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MECHA Presets for Time-lapse Photography

The time-lapse technique is used extensively in nature, city and night sky photography, and it is also suitable in scientific investigations, for monitoring processes that normally take a long time.
MECHA can help you take such photos when you need to pan or tilt the camera at a very slow pace, but also when you need to take them from exactly the same camera angle.
Let's see what MECHA settings would be needed when creating a preset for time-lapse photography.

Example 1 – 360° time-lapse shots.
As usual, when you need to create a preset, we recommend loading a factory preset, which cannot be overwritten, but can be modified and saved with a different name.
Select "FE 12mm NZ Level" and load it with the Load button.
The first term in the script refers to the position of the upper rail when the preset is launched. "L" means Level, or horizontal position.
This is the MECHA C2 Controller. So before you launch the preset, make sure that the upper rail is positioned correctly. The other positions are Parked and Raised.
And this is the C1 Controller in MECHA DAC (Dual Axis Combo).
"N,Z" stands for one Nadir and one Zenith shot, which can be deleted if not needed.
The second term means: "at a tilt of 0°, 4 shots around", and you should change it according to what you want to photograph. For cityscapes, maybe one position every two degrees would be appropriate. So 180 instead of 4.
Also change the tilt, if needed.
The script has priority over the other settings, so they will not be taken into account.
MECHA will send a single camera trigger signal per position if the TRG is 1.
"E" is the duration of the shutter button signal, and "A" is the delay after each trigger sequence.
When setting the exposure on your camera, remember that it should be no greater than "E+A".
You know that MECHA only triggers a camera, normally. Only when the camera is set to Bulb mode you can control the camera exposure using MECHA.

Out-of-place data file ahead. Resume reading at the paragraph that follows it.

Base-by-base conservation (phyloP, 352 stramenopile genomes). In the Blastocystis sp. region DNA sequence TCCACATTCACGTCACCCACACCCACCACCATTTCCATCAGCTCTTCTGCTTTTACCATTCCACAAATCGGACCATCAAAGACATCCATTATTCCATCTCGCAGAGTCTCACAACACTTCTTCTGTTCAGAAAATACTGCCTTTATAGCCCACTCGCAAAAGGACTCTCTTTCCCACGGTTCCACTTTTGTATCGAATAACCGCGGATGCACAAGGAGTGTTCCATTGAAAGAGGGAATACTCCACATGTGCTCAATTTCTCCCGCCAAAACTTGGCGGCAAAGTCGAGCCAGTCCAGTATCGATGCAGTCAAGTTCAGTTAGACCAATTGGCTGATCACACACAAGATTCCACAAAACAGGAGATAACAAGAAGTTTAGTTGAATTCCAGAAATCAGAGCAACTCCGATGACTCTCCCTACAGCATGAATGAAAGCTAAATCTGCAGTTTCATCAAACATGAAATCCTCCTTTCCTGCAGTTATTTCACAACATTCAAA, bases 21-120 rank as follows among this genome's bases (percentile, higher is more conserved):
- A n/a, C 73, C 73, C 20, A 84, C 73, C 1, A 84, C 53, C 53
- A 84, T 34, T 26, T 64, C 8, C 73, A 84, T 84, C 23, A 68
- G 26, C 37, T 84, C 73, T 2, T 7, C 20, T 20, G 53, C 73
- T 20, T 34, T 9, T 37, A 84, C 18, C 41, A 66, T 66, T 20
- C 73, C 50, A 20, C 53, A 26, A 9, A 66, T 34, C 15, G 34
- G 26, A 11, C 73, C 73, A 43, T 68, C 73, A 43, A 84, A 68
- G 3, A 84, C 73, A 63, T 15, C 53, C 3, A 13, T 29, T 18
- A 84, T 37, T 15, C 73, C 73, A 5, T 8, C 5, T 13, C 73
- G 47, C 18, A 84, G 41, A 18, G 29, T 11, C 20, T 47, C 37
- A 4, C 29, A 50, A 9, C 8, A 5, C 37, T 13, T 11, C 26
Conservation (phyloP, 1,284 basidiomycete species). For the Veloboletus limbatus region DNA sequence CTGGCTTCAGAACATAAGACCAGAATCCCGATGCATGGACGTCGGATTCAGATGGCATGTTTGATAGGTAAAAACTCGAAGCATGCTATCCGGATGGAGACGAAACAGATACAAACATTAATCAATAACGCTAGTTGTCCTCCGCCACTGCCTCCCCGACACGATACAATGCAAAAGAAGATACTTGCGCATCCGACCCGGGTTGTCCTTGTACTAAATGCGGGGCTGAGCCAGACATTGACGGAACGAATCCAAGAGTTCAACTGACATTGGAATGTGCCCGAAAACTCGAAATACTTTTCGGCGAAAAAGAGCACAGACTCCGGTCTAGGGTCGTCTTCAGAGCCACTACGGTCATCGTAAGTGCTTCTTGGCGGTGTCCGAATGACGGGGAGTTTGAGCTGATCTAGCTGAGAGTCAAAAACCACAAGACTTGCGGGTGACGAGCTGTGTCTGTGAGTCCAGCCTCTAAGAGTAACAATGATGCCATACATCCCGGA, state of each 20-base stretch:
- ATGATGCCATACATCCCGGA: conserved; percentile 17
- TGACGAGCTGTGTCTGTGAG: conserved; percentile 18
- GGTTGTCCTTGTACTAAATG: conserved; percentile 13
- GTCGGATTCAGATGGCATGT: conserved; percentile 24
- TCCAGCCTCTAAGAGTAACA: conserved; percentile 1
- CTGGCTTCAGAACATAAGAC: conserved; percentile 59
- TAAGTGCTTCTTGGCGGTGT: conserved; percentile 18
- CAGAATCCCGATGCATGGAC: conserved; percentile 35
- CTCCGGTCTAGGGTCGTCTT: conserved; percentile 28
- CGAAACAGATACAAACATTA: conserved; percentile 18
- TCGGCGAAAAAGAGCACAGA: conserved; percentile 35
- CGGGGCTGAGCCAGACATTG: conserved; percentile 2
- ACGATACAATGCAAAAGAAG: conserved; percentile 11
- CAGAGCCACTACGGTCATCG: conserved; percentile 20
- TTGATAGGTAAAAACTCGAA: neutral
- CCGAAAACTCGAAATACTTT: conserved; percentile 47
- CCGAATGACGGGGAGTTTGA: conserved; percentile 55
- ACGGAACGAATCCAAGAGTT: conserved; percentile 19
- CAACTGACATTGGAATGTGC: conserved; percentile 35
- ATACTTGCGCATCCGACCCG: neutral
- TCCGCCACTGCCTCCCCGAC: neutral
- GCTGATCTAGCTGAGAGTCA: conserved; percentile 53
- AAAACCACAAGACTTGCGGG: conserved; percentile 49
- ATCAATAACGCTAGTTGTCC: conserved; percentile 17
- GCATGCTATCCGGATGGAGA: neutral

We will set A to 1.25s, so A+E is 2s, which means one camera trigger signal, or shot, every two seconds.
An important setting for time-lapse is Repeat. For example, 60*2 means "after a full rotation, wait 2 seconds then do this again 60 times."
Save this preset, adding a power code to the beginning of the preset name if you want, so you can launch the preset using the controller buttons as well.
Here is our preset in the Presets list.
From the User Interface, you can launch the preset either with the LEFT or RIGHT button.
The preset execution can be cancelled, for example, with the STOP button in the User Interface, or with the power button on the controller.

Example 2 - time-lapse shots from exactly the same camera angle.
Let's load the same preset as in example 1. So we have 4 shots around (or positions) at a tilt of 0° (no tilt).
One way to keep the camera in the same position, for a long time, is by setting a large number of camera trigger signals per position. For example, 1800.
We will leave the duration of the trigger signal set to 0.25s.
A positive "A" is equivalent to a pause only after all 1800 signals are sent.
If the delay is needed after each trigger signal, then put a minus sign in front of this value. Note the minus sign.
The exposure set on your camera should be no greater than "E+A".
Always use the absolute value of the numbers when doing this addition.
The absolute value of −1.75 is 1.75.
Also note that we still have 4 shots around (4 positions). This means that after sending the 1800 signals, there will be a 90° rotation to position 2, where another 1800 signals will be sent, and so on. Put 1 instead of 4, if only 1 position is needed.
And at the end, there will be 1800 nadir and 1800 zenith shots, which you can remove from the script now if they are not needed.
Save this preset, as before, in example 1. This type of power code, from 021 to 089, causes the preset to be displayed in the Preset menu of C2 as well. So it can be launched not only with the controller buttons, but also from the OLED menu.
Here is our second preset.
We will launch it by clicking the RIGHT button in the User Interface.
There are a few more shots from the first set of 1800, and notice that about one hour has passed. Position 2 follows, and so on.

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